Penobscot Theatre hopes long-delayed ‘9 to 5’ musical ends a ‘really tough few years’

Janice K. Johnson


Three years ago, when Penobscot Theatre Company announced that the musical version of beloved movie “9 to 5” would be its summer show for 2020, the idea was simply that people would enjoy a fun romp featuring Dolly Parton’s iconic songs.

Now, as the production finally premieres on the Bangor Opera House stage this week after three truncated pandemic seasons, Parton and writer Patricia Resnick’s tale of gender inequality and workplace revenge has taken on a far deeper resonance. In the midst of the ongoing Great Resignation, in which workers nationwide have quit to search for better-paying, more equitable jobs, “9 to 5” has become much more than just a musical.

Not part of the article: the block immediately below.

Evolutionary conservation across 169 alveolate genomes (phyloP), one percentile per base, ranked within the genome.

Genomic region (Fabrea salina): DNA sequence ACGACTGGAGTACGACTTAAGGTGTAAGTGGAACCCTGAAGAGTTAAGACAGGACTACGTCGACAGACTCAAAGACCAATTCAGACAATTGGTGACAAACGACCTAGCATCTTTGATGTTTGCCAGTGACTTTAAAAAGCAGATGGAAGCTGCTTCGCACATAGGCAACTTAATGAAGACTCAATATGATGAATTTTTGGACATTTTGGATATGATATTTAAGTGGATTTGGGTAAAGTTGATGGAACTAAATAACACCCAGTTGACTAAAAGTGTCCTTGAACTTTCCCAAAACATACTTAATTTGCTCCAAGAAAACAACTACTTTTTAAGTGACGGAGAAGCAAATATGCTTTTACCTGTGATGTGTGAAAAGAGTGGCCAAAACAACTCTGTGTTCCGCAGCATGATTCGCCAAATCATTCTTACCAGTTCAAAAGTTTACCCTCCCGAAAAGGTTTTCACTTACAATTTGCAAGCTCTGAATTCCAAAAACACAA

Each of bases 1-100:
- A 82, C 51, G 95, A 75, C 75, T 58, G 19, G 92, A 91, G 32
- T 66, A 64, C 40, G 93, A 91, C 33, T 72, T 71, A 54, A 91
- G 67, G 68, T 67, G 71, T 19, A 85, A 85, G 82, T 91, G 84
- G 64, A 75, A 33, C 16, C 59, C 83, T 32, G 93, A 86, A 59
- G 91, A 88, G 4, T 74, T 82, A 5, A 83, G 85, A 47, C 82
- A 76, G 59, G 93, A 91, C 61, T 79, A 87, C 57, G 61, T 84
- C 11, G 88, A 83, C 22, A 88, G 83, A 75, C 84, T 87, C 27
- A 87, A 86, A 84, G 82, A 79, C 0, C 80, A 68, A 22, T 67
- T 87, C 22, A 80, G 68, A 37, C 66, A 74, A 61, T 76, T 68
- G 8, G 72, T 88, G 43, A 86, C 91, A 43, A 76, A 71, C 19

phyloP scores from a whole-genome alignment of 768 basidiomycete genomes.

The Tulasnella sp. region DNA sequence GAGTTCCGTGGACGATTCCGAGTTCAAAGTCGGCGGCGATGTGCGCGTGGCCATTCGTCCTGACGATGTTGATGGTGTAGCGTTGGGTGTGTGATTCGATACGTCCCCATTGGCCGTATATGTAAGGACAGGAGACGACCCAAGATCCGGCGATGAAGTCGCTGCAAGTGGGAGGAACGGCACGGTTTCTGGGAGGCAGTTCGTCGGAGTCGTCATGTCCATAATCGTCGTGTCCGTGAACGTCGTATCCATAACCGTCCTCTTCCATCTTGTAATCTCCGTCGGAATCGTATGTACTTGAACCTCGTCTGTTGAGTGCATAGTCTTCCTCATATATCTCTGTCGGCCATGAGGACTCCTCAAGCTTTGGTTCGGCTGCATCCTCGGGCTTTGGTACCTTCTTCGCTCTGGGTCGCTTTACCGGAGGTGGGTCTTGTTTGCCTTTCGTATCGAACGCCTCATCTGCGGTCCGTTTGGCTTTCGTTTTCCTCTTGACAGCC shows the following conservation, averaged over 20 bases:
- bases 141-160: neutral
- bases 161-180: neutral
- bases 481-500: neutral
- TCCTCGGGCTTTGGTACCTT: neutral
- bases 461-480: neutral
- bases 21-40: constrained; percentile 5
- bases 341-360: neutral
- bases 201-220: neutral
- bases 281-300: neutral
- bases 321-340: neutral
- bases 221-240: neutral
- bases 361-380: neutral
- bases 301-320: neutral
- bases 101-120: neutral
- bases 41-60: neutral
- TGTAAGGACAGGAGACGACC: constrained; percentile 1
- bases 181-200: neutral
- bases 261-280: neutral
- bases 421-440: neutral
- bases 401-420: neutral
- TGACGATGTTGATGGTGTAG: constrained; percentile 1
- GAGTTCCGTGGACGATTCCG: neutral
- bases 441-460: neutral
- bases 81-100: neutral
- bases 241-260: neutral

“The movie came out in a time when women were really pushing against disparities in the workplace, and now we are again at a time in history where workers are saying, ‘No, we deserve to be treated fairly,’” said Jen Shepard, Penobscot Theatre’s executive director. “There’s a deeper theme about work-life balance and humanity and fairness there that we never could have predicted would resonate this way.”



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